Because of the scholarly work critical of regulation, and because of the publicity much of this work was given, the view that economic freedom in the airline industry was good and regulation was bad became widespread among not only academics but also policy makers in the Ford and Carter White Houses, in Congress, and even some of the regulators themselves. A number of lawyers and economists joined the cause, with Carter-appointed CAB chairman Alfred Kahn being the most prominent, working both on Capitol Hill and in the regulatory agencies to achieve more economic freedom in the industry. Interestingly, although Kahn is now thought of, rightly, as the father of airline deregulation, even he had many doubts about the wisdom of deregulating quickly, but felt himself compelled by the prevailing intellectual climate to do so. Kahn wrote to CAB staff member Roy Pulsifer, a strong advocate of regulation:

I do not myself know to what extent I declare a commitment to gradualism insincerely, merely to reassure Congress and the industry that I am not a madman, and that I am solicitous of the financial fortunes of the industry, and anxious not to impair them. I am sure I do so also because I don’t believe in any economic prediction with more than, say, 65% conviction. Undoubtedly an additional reason is my lack of opportunity to have absorbed the work of others who have studied this industry. (italics in original)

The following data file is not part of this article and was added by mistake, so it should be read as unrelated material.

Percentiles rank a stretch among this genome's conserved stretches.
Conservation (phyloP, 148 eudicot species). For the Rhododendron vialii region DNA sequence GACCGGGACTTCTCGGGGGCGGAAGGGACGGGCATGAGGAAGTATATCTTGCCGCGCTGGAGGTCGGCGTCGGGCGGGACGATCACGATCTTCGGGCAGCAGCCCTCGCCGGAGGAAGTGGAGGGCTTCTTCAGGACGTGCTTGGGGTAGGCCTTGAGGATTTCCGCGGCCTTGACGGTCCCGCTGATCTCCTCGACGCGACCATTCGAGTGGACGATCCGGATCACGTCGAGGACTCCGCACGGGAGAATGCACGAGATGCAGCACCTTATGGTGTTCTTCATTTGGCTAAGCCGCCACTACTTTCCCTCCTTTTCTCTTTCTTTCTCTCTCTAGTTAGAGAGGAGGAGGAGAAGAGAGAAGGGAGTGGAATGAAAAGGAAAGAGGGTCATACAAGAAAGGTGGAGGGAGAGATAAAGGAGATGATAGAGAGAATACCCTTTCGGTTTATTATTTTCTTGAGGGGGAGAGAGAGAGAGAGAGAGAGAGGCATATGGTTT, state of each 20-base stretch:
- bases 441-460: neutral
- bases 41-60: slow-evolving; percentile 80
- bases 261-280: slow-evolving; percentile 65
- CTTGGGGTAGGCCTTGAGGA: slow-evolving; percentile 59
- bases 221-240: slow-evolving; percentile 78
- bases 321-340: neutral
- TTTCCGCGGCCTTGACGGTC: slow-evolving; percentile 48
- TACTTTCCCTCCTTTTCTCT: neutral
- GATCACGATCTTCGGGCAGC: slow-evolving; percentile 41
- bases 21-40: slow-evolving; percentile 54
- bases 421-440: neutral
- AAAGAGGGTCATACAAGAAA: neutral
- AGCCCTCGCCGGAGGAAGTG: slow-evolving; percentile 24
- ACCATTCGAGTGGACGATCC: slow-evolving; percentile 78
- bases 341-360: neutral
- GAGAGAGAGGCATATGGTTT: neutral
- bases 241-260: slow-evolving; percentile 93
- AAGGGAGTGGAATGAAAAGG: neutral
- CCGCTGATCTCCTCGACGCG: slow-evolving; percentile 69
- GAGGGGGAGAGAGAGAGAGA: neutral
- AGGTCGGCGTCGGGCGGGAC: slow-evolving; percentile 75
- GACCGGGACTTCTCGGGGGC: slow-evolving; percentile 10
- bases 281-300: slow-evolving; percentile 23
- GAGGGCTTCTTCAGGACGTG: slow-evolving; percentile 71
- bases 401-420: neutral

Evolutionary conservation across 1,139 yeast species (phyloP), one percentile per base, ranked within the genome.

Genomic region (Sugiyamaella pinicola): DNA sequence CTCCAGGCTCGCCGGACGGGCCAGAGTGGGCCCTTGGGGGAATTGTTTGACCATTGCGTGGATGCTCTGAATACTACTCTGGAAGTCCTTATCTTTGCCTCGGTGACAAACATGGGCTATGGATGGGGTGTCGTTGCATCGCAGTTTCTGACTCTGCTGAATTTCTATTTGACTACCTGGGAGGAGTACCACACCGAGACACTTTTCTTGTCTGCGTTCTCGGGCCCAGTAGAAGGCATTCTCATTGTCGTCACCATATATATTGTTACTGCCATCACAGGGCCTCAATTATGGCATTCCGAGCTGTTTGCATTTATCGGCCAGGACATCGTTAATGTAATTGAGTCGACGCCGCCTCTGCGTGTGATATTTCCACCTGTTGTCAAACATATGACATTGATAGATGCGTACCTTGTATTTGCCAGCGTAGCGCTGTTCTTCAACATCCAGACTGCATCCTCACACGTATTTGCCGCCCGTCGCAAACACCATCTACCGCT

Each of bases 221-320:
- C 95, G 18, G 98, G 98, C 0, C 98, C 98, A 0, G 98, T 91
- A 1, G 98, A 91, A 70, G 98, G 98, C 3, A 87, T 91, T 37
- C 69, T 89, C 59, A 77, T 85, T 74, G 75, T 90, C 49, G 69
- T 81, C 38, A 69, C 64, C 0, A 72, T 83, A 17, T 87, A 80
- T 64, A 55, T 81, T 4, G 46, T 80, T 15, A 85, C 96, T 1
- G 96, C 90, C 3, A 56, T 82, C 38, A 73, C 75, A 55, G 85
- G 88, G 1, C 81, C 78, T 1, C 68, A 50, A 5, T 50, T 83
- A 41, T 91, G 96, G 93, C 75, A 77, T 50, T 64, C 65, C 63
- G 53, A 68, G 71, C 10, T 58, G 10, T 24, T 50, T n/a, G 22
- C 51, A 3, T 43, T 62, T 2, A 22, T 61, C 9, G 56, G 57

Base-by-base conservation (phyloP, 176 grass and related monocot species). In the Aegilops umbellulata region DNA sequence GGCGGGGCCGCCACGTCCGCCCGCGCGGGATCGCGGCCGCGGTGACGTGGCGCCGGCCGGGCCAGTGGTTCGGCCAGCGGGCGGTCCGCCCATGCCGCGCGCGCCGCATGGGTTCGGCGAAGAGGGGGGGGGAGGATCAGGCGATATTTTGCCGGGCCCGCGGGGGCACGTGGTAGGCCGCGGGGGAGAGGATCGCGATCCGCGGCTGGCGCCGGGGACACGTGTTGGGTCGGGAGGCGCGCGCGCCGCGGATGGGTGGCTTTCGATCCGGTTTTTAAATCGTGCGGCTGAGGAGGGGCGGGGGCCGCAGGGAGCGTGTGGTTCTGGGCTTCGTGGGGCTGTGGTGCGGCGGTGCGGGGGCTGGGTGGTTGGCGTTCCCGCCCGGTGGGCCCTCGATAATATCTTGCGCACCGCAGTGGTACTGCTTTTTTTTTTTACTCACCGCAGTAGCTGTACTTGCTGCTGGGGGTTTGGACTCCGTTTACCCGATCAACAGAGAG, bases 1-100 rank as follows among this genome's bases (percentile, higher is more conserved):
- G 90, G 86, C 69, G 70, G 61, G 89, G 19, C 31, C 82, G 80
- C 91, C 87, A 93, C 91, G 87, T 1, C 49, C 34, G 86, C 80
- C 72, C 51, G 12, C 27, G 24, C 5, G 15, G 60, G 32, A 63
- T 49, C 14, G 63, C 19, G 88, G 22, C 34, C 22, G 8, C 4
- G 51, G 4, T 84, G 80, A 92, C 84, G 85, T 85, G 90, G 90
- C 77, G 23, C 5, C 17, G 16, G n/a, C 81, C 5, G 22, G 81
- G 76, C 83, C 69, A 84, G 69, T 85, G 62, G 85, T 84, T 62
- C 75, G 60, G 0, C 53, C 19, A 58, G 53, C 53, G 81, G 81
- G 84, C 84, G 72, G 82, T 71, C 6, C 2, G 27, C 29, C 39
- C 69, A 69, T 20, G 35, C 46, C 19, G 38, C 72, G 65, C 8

One member of the CAB’s staff, lawyer J. Michael Roach, came to believe in deregulation through what he called a “Saul-on-the-road-to-Damascus” experience. In 1969, he had been tasked to write the board’s decision in a route case. He was given the name of the winning airline and no other information. So he crafted the board’s “reason” for its decision. Afterward, the board did not change a word of what he wrote. This convinced him that the CAB’s rationales for route awards were not the real reasons, but just made-up reasons for decisions reached on other grounds.